A charm bracelet that tells a First Lady’s story

A charm bracelet that tells a First Lady’s story

As Christie’s presents a selection of jewels and watches formerly from the Dwight D. and Mamie Eisenhower Collection, we take a closer look at one particularly poignant charm bracelet worn by the popular First Lady

Everyone who grew up in America during the 1950s will recall Dwight D. Eisenhower’s famous campaign slogan, ‘I Like Ike’. But there was someone else the American public was anxious to see in the White House — Mamie Eisenhower. Buttons were also created that read, ‘I Like Mamie’ and ‘Mamie for First Lady’.

Mamie Eisenhower’s cheerful smile and positive energy, along with her designer clothes and famous bangs, which were styled by Elizabeth Arden in Paris, were among her trademarks as First Lady. Her style was personalised with accessories such as pearl chokers and button earrings, glittery pins, fitted hats, mink stoles, full-length fur coats, and charm bracelets, such as this one that commemorates important milestones in her life. A selection of Mamie Eisenhower’s jewellery is offered in Magnificent Jewels  on 6 December and in Christie’s Jewels Online  from 29 November to 7 December.

A gold charm bracelet. Estimate $4,000-6,000. This lot is offered in Magnificent Jewels on 6 December 2017  at Christie’s in New York

A gold charm bracelet. Estimate: $4,000-6,000. This lot is offered in Magnificent Jewels on 6 December 2017 at Christie’s in New York

1915: Dwight meets Mamie

In October 1915, 18-year-old Mamie Geneva Doud, the daughter of a wealthy father who had made his fortune in the meat-packing business, met Second Lieutenant Dwight Eisenhower, who was on his first tour of duty, in San Antonio.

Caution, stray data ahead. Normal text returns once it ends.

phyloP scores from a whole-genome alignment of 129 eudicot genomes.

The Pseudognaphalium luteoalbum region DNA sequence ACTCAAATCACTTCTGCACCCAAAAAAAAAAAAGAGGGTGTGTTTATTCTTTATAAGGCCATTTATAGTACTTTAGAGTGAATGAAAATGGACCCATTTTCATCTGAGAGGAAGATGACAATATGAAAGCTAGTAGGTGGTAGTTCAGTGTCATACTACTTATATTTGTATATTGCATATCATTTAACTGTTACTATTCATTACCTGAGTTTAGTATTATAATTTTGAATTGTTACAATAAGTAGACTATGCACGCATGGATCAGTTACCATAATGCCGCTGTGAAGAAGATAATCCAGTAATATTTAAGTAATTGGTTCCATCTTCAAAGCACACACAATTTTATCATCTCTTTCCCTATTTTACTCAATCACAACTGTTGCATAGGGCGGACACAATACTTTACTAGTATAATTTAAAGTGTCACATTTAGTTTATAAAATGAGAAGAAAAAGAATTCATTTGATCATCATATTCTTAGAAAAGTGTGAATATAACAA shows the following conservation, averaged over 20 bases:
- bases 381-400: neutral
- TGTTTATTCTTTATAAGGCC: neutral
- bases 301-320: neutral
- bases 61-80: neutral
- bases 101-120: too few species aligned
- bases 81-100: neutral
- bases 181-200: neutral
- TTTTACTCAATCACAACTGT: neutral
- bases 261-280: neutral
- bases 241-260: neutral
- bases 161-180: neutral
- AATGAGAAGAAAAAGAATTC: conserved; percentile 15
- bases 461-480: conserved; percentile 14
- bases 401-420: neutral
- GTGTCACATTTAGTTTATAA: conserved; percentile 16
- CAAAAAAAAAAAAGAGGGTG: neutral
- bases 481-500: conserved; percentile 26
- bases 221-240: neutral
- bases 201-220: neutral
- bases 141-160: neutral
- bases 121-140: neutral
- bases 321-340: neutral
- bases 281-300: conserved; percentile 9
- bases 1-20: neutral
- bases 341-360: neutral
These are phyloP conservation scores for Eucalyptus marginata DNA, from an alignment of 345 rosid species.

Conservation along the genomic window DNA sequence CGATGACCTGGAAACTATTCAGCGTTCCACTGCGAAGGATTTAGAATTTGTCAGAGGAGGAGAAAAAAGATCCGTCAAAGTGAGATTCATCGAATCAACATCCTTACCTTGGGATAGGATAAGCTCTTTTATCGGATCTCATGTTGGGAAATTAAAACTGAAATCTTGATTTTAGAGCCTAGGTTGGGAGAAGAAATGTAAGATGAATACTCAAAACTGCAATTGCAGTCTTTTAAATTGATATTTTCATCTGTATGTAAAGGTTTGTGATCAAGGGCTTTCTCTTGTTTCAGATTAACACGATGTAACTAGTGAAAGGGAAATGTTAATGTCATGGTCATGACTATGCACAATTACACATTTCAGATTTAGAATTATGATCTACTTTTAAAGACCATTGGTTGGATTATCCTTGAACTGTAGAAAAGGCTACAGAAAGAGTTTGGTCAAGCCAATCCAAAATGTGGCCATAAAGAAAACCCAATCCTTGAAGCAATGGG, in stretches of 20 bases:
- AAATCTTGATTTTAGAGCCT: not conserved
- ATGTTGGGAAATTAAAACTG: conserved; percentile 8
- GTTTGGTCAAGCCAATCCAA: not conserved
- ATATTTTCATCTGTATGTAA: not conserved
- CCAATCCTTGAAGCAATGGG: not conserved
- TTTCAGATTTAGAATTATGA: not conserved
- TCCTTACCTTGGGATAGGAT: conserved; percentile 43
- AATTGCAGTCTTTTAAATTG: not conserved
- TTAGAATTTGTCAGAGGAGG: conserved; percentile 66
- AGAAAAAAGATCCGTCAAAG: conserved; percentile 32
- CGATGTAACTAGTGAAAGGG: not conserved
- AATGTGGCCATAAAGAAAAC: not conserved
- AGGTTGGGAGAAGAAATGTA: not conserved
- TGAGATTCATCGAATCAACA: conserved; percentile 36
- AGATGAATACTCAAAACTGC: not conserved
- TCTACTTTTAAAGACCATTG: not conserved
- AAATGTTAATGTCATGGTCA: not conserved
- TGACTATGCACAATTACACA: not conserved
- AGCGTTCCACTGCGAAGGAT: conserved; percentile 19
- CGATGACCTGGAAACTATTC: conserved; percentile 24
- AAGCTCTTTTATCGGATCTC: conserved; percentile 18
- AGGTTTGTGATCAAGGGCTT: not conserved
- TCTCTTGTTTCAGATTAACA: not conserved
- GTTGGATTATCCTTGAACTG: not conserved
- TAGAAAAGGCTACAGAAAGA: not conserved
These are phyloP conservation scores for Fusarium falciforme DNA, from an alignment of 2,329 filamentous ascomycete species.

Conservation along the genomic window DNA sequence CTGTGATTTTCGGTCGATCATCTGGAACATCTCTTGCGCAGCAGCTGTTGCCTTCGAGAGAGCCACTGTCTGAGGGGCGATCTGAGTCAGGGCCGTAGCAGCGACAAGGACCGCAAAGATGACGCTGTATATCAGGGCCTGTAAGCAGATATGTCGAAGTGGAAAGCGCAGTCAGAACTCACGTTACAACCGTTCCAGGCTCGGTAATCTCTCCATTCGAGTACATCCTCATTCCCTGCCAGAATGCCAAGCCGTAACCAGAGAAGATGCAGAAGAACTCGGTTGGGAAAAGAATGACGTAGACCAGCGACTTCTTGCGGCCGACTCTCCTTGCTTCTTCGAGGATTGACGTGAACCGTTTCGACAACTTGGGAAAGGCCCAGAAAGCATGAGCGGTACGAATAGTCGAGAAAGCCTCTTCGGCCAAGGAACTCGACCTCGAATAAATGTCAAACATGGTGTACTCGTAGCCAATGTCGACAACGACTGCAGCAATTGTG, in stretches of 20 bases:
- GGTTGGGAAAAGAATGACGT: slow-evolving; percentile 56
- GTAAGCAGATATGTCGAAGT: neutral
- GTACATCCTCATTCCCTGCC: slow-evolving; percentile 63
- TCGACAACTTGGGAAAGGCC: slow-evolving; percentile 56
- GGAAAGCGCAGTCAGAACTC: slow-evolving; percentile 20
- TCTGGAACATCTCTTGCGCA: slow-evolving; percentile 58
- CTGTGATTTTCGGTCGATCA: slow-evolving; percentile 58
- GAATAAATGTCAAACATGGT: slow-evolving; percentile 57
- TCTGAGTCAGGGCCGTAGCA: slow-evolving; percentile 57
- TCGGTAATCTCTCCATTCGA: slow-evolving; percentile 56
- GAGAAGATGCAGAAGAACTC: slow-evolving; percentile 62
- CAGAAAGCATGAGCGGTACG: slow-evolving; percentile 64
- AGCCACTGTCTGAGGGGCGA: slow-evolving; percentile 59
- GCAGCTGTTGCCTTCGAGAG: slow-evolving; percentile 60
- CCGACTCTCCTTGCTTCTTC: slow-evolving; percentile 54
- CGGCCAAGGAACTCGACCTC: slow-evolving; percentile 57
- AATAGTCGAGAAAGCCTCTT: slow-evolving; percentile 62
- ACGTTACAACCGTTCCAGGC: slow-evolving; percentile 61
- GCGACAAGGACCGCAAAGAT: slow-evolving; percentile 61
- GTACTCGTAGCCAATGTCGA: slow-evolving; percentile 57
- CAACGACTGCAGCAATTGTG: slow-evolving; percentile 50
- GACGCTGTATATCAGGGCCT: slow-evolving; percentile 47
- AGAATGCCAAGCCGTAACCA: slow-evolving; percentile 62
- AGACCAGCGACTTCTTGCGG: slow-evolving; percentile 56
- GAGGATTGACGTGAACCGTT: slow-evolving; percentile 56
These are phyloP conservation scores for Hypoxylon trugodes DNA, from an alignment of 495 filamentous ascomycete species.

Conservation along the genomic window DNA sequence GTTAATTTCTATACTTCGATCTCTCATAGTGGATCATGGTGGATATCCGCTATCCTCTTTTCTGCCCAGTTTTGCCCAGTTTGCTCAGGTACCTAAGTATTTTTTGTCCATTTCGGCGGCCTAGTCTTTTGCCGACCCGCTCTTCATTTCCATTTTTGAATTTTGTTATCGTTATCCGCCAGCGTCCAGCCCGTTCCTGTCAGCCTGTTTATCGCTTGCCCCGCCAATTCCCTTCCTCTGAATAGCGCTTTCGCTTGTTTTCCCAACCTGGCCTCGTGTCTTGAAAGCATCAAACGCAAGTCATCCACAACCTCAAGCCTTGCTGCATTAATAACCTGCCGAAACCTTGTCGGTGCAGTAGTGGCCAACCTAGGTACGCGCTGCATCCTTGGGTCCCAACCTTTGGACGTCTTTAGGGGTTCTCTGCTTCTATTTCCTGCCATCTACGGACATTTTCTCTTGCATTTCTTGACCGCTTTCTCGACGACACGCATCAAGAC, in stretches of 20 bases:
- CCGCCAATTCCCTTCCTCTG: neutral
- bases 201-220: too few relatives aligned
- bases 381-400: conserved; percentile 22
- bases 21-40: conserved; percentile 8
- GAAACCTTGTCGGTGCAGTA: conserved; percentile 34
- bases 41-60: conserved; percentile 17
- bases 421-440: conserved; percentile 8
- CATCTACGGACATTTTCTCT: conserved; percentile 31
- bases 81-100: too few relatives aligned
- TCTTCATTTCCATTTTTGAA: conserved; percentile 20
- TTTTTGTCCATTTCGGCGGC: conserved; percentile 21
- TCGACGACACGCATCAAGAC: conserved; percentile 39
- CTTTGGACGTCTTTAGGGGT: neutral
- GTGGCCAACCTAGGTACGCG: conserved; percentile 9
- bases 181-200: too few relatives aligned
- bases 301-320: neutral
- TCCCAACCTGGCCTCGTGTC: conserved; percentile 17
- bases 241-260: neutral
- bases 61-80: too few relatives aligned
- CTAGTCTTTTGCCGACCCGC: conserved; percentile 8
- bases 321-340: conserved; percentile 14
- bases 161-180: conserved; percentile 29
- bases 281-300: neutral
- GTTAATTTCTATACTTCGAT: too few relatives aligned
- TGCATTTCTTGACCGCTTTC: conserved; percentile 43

Mamie had enjoyed a privileged upbringing that was split between Colorado and Texas. After graduating, she attended Miss Woolcott's private finishing school where she was taught languages and the social graces required by young, wealthy girls of her time.

1916: Dwight proposes

On Valentine’s Day in 1916, Dwight presented Mamie with a miniature of his West Point class ring as a formal engagement proposal. Four and a half months later, on 1 July, the couple were married at the Doud home in Denver.

Mamie assumed the role of army wife, following the typical pattern of multiple moves across the United States and abroad. She once estimated that throughout Dwight’s 37 years of service and their 53 years of marriage, she unpacked her household on at least 28 occasions.

Their first child, Doud Dwight, was born in 1917, but died only a few years later of scarlet fever. Their second child, John, was born in 1922. Despite the many moves, Mamie succeeded in creating comfortable homes wherever they lived, and volunteered when she could.

1944: D-Day

Displaying impressive initiative and leadership qualities, Eisenhower excelled in his early Army career, rising through the ranks to become Chief of Staff and eventually a Five-Star General.

On 6 June 1944, and by then the Supreme Commander of Allied Expeditionary Forces in the Second World War, it was Eisenhower who gave the order that began Operation Overlord, the mass invasion of Europe that began with D-Day.